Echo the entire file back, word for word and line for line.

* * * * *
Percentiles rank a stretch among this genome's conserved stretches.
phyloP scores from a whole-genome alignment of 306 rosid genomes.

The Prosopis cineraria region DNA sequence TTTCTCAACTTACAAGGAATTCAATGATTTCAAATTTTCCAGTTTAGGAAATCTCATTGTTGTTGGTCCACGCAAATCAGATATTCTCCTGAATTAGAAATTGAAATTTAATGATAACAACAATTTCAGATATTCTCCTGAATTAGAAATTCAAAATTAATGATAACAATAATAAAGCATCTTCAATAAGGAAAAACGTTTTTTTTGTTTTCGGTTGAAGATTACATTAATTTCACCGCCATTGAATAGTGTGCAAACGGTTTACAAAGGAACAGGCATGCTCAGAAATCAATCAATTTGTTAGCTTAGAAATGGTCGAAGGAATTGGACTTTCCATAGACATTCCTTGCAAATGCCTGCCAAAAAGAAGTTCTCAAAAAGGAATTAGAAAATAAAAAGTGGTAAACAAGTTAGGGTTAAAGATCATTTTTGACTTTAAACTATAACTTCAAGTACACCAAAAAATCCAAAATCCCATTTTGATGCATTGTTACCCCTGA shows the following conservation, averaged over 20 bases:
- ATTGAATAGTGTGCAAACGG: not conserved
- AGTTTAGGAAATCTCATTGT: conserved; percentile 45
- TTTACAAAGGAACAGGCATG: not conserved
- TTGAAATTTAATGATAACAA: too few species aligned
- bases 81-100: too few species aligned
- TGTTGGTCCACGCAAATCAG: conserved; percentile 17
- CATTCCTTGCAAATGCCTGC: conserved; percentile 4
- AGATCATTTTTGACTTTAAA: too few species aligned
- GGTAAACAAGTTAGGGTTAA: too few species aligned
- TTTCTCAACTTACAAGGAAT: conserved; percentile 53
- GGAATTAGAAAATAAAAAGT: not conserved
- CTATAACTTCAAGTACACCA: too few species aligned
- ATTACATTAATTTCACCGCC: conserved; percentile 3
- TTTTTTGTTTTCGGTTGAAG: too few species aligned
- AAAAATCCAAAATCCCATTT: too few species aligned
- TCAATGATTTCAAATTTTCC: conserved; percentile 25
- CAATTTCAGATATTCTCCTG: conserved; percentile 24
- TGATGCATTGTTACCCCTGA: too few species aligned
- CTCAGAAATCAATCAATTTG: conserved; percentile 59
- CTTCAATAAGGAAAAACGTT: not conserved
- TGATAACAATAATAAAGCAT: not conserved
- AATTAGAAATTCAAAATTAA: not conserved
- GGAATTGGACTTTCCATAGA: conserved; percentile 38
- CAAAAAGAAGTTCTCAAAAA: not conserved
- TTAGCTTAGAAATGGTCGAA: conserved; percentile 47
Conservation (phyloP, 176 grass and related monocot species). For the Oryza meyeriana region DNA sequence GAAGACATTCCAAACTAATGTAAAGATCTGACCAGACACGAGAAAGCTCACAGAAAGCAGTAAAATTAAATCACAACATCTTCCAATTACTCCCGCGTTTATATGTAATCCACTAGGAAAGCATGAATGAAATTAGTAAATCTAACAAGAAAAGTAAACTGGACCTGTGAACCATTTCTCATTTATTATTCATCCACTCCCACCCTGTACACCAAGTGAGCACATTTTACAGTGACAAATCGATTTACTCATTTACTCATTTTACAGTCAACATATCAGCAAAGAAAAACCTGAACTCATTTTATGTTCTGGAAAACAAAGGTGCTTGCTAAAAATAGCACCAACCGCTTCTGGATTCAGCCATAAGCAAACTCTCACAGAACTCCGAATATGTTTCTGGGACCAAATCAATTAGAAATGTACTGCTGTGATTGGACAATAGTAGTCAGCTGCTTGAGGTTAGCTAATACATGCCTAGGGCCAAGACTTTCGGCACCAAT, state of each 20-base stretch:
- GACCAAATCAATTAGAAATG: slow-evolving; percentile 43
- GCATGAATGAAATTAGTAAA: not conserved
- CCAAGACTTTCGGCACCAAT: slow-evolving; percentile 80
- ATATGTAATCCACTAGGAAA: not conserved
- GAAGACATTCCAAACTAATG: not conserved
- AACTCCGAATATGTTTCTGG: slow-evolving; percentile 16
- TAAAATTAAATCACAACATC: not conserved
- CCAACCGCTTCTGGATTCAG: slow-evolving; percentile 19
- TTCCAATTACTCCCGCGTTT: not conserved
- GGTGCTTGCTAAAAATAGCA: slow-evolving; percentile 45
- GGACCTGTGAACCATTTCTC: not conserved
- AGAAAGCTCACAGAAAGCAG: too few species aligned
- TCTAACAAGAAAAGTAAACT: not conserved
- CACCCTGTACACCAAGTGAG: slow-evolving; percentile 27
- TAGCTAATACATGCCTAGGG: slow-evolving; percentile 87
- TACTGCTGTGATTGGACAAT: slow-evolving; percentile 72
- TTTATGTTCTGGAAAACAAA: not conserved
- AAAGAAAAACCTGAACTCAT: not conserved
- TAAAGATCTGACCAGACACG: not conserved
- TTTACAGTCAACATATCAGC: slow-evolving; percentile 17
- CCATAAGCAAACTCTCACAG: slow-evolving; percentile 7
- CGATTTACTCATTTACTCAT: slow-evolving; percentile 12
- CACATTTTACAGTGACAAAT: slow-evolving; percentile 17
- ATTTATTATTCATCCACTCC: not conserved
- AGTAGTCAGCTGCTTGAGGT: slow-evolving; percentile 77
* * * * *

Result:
Percentiles rank a stretch among this genome's conserved stretches.
phyloP scores from a whole-genome alignment of 306 rosid genomes.

The Prosopis cineraria region DNA sequence TTTCTCAACTTACAAGGAATTCAATGATTTCAAATTTTCCAGTTTAGGAAATCTCATTGTTGTTGGTCCACGCAAATCAGATATTCTCCTGAATTAGAAATTGAAATTTAATGATAACAACAATTTCAGATATTCTCCTGAATTAGAAATTCAAAATTAATGATAACAATAATAAAGCATCTTCAATAAGGAAAAACGTTTTTTTTGTTTTCGGTTGAAGATTACATTAATTTCACCGCCATTGAATAGTGTGCAAACGGTTTACAAAGGAACAGGCATGCTCAGAAATCAATCAATTTGTTAGCTTAGAAATGGTCGAAGGAATTGGACTTTCCATAGACATTCCTTGCAAATGCCTGCCAAAAAGAAGTTCTCAAAAAGGAATTAGAAAATAAAAAGTGGTAAACAAGTTAGGGTTAAAGATCATTTTTGACTTTAAACTATAACTTCAAGTACACCAAAAAATCCAAAATCCCATTTTGATGCATTGTTACCCCTGA shows the following conservation, averaged over 20 bases:
- ATTGAATAGTGTGCAAACGG: not conserved
- AGTTTAGGAAATCTCATTGT: conserved; percentile 45
- TTTACAAAGGAACAGGCATG: not conserved
- TTGAAATTTAATGATAACAA: too few species aligned
- bases 81-100: too few species aligned
- TGTTGGTCCACGCAAATCAG: conserved; percentile 17
- CATTCCTTGCAAATGCCTGC: conserved; percentile 4
- AGATCATTTTTGACTTTAAA: too few species aligned
- GGTAAACAAGTTAGGGTTAA: too few species aligned
- TTTCTCAACTTACAAGGAAT: conserved; percentile 53
- GGAATTAGAAAATAAAAAGT: not conserved
- CTATAACTTCAAGTACACCA: too few species aligned
- ATTACATTAATTTCACCGCC: conserved; percentile 3
- TTTTTTGTTTTCGGTTGAAG: too few species aligned
- AAAAATCCAAAATCCCATTT: too few species aligned
- TCAATGATTTCAAATTTTCC: conserved; percentile 25
- CAATTTCAGATATTCTCCTG: conserved; percentile 24
- TGATGCATTGTTACCCCTGA: too few species aligned
- CTCAGAAATCAATCAATTTG: conserved; percentile 59
- CTTCAATAAGGAAAAACGTT: not conserved
- TGATAACAATAATAAAGCAT: not conserved
- AATTAGAAATTCAAAATTAA: not conserved
- GGAATTGGACTTTCCATAGA: conserved; percentile 38
- CAAAAAGAAGTTCTCAAAAA: not conserved
- TTAGCTTAGAAATGGTCGAA: conserved; percentile 47
Conservation (phyloP, 176 grass and related monocot species). For the Oryza meyeriana region DNA sequence GAAGACATTCCAAACTAATGTAAAGATCTGACCAGACACGAGAAAGCTCACAGAAAGCAGTAAAATTAAATCACAACATCTTCCAATTACTCCCGCGTTTATATGTAATCCACTAGGAAAGCATGAATGAAATTAGTAAATCTAACAAGAAAAGTAAACTGGACCTGTGAACCATTTCTCATTTATTATTCATCCACTCCCACCCTGTACACCAAGTGAGCACATTTTACAGTGACAAATCGATTTACTCATTTACTCATTTTACAGTCAACATATCAGCAAAGAAAAACCTGAACTCATTTTATGTTCTGGAAAACAAAGGTGCTTGCTAAAAATAGCACCAACCGCTTCTGGATTCAGCCATAAGCAAACTCTCACAGAACTCCGAATATGTTTCTGGGACCAAATCAATTAGAAATGTACTGCTGTGATTGGACAATAGTAGTCAGCTGCTTGAGGTTAGCTAATACATGCCTAGGGCCAAGACTTTCGGCACCAAT, state of each 20-base stretch:
- GACCAAATCAATTAGAAATG: slow-evolving; percentile 43
- GCATGAATGAAATTAGTAAA: not conserved
- CCAAGACTTTCGGCACCAAT: slow-evolving; percentile 80
- ATATGTAATCCACTAGGAAA: not conserved
- GAAGACATTCCAAACTAATG: not conserved
- AACTCCGAATATGTTTCTGG: slow-evolving; percentile 16
- TAAAATTAAATCACAACATC: not conserved
- CCAACCGCTTCTGGATTCAG: slow-evolving; percentile 19
- TTCCAATTACTCCCGCGTTT: not conserved
- GGTGCTTGCTAAAAATAGCA: slow-evolving; percentile 45
- GGACCTGTGAACCATTTCTC: not conserved
- AGAAAGCTCACAGAAAGCAG: too few species aligned
- TCTAACAAGAAAAGTAAACT: not conserved
- CACCCTGTACACCAAGTGAG: slow-evolving; percentile 27
- TAGCTAATACATGCCTAGGG: slow-evolving; percentile 87
- TACTGCTGTGATTGGACAAT: slow-evolving; percentile 72
- TTTATGTTCTGGAAAACAAA: not conserved
- AAAGAAAAACCTGAACTCAT: not conserved
- TAAAGATCTGACCAGACACG: not conserved
- TTTACAGTCAACATATCAGC: slow-evolving; percentile 17
- CCATAAGCAAACTCTCACAG: slow-evolving; percentile 7
- CGATTTACTCATTTACTCAT: slow-evolving; percentile 12
- CACATTTTACAGTGACAAAT: slow-evolving; percentile 17
- ATTTATTATTCATCCACTCC: not conserved
- AGTAGTCAGCTGCTTGAGGT: slow-evolving; percentile 77